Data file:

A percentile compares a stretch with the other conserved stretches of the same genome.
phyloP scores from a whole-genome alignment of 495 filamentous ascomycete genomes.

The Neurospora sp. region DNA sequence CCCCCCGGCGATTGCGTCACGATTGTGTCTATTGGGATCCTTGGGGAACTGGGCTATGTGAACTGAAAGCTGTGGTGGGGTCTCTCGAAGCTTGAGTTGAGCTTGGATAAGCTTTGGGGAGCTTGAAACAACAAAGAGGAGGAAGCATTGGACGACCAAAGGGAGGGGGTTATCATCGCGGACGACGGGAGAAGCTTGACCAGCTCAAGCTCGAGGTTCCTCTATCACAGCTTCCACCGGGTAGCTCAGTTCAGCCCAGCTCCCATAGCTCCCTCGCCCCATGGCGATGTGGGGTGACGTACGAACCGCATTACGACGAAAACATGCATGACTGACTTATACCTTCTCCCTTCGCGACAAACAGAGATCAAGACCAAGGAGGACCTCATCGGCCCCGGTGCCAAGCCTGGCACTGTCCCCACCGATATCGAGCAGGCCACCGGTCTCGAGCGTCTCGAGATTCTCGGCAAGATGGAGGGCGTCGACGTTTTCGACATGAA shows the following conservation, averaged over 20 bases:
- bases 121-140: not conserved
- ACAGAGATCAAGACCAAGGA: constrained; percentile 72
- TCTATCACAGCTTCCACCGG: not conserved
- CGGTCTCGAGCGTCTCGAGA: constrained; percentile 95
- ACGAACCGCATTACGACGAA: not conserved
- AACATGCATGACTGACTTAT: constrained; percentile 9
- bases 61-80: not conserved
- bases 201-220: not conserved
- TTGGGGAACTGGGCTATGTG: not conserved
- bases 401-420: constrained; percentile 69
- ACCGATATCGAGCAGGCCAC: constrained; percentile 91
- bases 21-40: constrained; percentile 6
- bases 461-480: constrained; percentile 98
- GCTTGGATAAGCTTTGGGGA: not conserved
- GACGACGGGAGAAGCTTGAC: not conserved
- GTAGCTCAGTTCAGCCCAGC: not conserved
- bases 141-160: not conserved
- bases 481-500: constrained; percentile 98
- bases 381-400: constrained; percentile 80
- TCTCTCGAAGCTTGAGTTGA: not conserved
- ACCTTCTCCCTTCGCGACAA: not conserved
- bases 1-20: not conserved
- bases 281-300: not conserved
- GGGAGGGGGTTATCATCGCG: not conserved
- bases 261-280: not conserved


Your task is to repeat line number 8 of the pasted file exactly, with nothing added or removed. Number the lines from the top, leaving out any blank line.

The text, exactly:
- ACGAACCGCATTACGACGAA: not conserved